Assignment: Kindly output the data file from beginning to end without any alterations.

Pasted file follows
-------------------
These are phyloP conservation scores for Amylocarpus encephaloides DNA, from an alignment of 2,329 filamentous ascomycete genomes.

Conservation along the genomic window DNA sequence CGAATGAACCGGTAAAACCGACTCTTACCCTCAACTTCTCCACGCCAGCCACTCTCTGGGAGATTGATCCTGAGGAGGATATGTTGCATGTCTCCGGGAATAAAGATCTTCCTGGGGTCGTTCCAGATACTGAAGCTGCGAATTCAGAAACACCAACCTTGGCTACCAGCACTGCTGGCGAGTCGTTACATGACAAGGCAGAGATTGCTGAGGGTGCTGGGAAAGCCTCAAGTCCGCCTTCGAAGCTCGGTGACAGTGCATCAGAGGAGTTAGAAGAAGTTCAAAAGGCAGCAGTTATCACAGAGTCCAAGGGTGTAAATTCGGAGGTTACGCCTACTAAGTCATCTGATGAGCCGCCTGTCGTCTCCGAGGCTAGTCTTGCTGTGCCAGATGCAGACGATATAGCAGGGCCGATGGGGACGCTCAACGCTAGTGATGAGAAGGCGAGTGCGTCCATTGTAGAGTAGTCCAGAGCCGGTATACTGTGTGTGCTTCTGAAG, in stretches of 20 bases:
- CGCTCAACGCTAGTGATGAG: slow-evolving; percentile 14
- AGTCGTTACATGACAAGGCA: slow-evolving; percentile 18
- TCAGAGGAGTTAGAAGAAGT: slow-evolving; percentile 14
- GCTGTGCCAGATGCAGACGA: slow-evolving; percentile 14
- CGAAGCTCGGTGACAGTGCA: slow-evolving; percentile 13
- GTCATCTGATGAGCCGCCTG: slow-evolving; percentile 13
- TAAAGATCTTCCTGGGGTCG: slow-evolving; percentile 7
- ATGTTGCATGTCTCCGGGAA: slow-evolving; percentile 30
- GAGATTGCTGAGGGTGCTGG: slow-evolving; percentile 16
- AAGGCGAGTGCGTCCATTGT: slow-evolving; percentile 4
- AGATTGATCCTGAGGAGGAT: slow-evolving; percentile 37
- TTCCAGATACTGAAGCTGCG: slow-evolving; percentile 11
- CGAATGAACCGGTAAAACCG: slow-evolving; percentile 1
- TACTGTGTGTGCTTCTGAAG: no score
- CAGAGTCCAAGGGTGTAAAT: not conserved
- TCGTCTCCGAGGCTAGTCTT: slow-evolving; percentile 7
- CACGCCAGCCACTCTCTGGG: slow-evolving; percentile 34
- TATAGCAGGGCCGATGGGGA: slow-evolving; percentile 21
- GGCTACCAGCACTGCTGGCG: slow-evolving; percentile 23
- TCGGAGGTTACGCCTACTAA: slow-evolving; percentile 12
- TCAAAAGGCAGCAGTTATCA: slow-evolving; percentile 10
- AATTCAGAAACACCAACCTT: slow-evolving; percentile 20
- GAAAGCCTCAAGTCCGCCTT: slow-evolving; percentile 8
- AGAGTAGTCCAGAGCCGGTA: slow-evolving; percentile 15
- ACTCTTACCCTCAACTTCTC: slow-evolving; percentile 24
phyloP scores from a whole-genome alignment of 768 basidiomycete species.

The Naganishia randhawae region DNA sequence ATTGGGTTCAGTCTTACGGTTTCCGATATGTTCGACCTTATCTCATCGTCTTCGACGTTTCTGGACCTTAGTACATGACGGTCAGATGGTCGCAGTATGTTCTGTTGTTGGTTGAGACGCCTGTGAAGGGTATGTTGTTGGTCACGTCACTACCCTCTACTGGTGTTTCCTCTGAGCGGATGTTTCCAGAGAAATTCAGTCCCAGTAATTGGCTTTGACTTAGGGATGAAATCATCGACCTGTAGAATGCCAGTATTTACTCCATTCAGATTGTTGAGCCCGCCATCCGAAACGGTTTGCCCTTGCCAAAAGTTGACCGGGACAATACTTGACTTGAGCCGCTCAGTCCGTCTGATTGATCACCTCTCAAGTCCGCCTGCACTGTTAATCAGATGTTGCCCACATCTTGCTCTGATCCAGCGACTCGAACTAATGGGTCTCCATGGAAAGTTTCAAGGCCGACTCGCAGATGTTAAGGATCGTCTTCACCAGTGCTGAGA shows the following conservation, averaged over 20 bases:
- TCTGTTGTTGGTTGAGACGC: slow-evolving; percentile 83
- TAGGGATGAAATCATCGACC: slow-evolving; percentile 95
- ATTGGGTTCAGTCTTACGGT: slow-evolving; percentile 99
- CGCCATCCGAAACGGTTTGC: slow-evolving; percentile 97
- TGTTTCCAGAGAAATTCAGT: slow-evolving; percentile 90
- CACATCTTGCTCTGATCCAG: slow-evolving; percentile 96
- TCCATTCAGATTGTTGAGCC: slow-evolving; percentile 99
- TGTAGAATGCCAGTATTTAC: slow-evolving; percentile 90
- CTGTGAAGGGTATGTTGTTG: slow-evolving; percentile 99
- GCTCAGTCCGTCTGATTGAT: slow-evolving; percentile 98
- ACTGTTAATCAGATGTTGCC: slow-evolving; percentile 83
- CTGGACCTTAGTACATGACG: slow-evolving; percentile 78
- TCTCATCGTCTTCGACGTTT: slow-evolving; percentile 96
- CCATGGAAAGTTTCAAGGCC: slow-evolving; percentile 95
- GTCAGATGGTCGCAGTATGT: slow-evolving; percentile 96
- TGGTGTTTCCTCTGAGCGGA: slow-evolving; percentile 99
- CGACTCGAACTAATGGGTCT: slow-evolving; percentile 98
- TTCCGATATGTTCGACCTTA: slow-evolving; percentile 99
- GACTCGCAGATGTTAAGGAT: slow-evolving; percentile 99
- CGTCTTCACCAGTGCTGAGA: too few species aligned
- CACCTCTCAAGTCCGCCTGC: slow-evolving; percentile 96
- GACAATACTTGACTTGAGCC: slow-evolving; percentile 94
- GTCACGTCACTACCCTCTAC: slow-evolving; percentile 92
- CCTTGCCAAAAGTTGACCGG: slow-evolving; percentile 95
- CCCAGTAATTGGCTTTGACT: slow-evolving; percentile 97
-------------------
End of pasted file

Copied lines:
These are phyloP conservation scores for Amylocarpus encephaloides DNA, from an alignment of 2,329 filamentous ascomycete genomes.

Conservation along the genomic window DNA sequence CGAATGAACCGGTAAAACCGACTCTTACCCTCAACTTCTCCACGCCAGCCACTCTCTGGGAGATTGATCCTGAGGAGGATATGTTGCATGTCTCCGGGAATAAAGATCTTCCTGGGGTCGTTCCAGATACTGAAGCTGCGAATTCAGAAACACCAACCTTGGCTACCAGCACTGCTGGCGAGTCGTTACATGACAAGGCAGAGATTGCTGAGGGTGCTGGGAAAGCCTCAAGTCCGCCTTCGAAGCTCGGTGACAGTGCATCAGAGGAGTTAGAAGAAGTTCAAAAGGCAGCAGTTATCACAGAGTCCAAGGGTGTAAATTCGGAGGTTACGCCTACTAAGTCATCTGATGAGCCGCCTGTCGTCTCCGAGGCTAGTCTTGCTGTGCCAGATGCAGACGATATAGCAGGGCCGATGGGGACGCTCAACGCTAGTGATGAGAAGGCGAGTGCGTCCATTGTAGAGTAGTCCAGAGCCGGTATACTGTGTGTGCTTCTGAAG, in stretches of 20 bases:
- CGCTCAACGCTAGTGATGAG: slow-evolving; percentile 14
- AGTCGTTACATGACAAGGCA: slow-evolving; percentile 18
- TCAGAGGAGTTAGAAGAAGT: slow-evolving; percentile 14
- GCTGTGCCAGATGCAGACGA: slow-evolving; percentile 14
- CGAAGCTCGGTGACAGTGCA: slow-evolving; percentile 13
- GTCATCTGATGAGCCGCCTG: slow-evolving; percentile 13
- TAAAGATCTTCCTGGGGTCG: slow-evolving; percentile 7
- ATGTTGCATGTCTCCGGGAA: slow-evolving; percentile 30
- GAGATTGCTGAGGGTGCTGG: slow-evolving; percentile 16
- AAGGCGAGTGCGTCCATTGT: slow-evolving; percentile 4
- AGATTGATCCTGAGGAGGAT: slow-evolving; percentile 37
- TTCCAGATACTGAAGCTGCG: slow-evolving; percentile 11
- CGAATGAACCGGTAAAACCG: slow-evolving; percentile 1
- TACTGTGTGTGCTTCTGAAG: no score
- CAGAGTCCAAGGGTGTAAAT: not conserved
- TCGTCTCCGAGGCTAGTCTT: slow-evolving; percentile 7
- CACGCCAGCCACTCTCTGGG: slow-evolving; percentile 34
- TATAGCAGGGCCGATGGGGA: slow-evolving; percentile 21
- GGCTACCAGCACTGCTGGCG: slow-evolving; percentile 23
- TCGGAGGTTACGCCTACTAA: slow-evolving; percentile 12
- TCAAAAGGCAGCAGTTATCA: slow-evolving; percentile 10
- AATTCAGAAACACCAACCTT: slow-evolving; percentile 20
- GAAAGCCTCAAGTCCGCCTT: slow-evolving; percentile 8
- AGAGTAGTCCAGAGCCGGTA: slow-evolving; percentile 15
- ACTCTTACCCTCAACTTCTC: slow-evolving; percentile 24
phyloP scores from a whole-genome alignment of 768 basidiomycete species.

The Naganishia randhawae region DNA sequence ATTGGGTTCAGTCTTACGGTTTCCGATATGTTCGACCTTATCTCATCGTCTTCGACGTTTCTGGACCTTAGTACATGACGGTCAGATGGTCGCAGTATGTTCTGTTGTTGGTTGAGACGCCTGTGAAGGGTATGTTGTTGGTCACGTCACTACCCTCTACTGGTGTTTCCTCTGAGCGGATGTTTCCAGAGAAATTCAGTCCCAGTAATTGGCTTTGACTTAGGGATGAAATCATCGACCTGTAGAATGCCAGTATTTACTCCATTCAGATTGTTGAGCCCGCCATCCGAAACGGTTTGCCCTTGCCAAAAGTTGACCGGGACAATACTTGACTTGAGCCGCTCAGTCCGTCTGATTGATCACCTCTCAAGTCCGCCTGCACTGTTAATCAGATGTTGCCCACATCTTGCTCTGATCCAGCGACTCGAACTAATGGGTCTCCATGGAAAGTTTCAAGGCCGACTCGCAGATGTTAAGGATCGTCTTCACCAGTGCTGAGA shows the following conservation, averaged over 20 bases:
- TCTGTTGTTGGTTGAGACGC: slow-evolving; percentile 83
- TAGGGATGAAATCATCGACC: slow-evolving; percentile 95
- ATTGGGTTCAGTCTTACGGT: slow-evolving; percentile 99
- CGCCATCCGAAACGGTTTGC: slow-evolving; percentile 97
- TGTTTCCAGAGAAATTCAGT: slow-evolving; percentile 90
- CACATCTTGCTCTGATCCAG: slow-evolving; percentile 96
- TCCATTCAGATTGTTGAGCC: slow-evolving; percentile 99
- TGTAGAATGCCAGTATTTAC: slow-evolving; percentile 90
- CTGTGAAGGGTATGTTGTTG: slow-evolving; percentile 99
- GCTCAGTCCGTCTGATTGAT: slow-evolving; percentile 98
- ACTGTTAATCAGATGTTGCC: slow-evolving; percentile 83
- CTGGACCTTAGTACATGACG: slow-evolving; percentile 78
- TCTCATCGTCTTCGACGTTT: slow-evolving; percentile 96
- CCATGGAAAGTTTCAAGGCC: slow-evolving; percentile 95
- GTCAGATGGTCGCAGTATGT: slow-evolving; percentile 96
- TGGTGTTTCCTCTGAGCGGA: slow-evolving; percentile 99
- CGACTCGAACTAATGGGTCT: slow-evolving; percentile 98
- TTCCGATATGTTCGACCTTA: slow-evolving; percentile 99
- GACTCGCAGATGTTAAGGAT: slow-evolving; percentile 99
- CGTCTTCACCAGTGCTGAGA: too few species aligned
- CACCTCTCAAGTCCGCCTGC: slow-evolving; percentile 96
- GACAATACTTGACTTGAGCC: slow-evolving; percentile 94
- GTCACGTCACTACCCTCTAC: slow-evolving; percentile 92
- CCTTGCCAAAAGTTGACCGG: slow-evolving; percentile 95
- CCCAGTAATTGGCTTTGACT: slow-evolving; percentile 97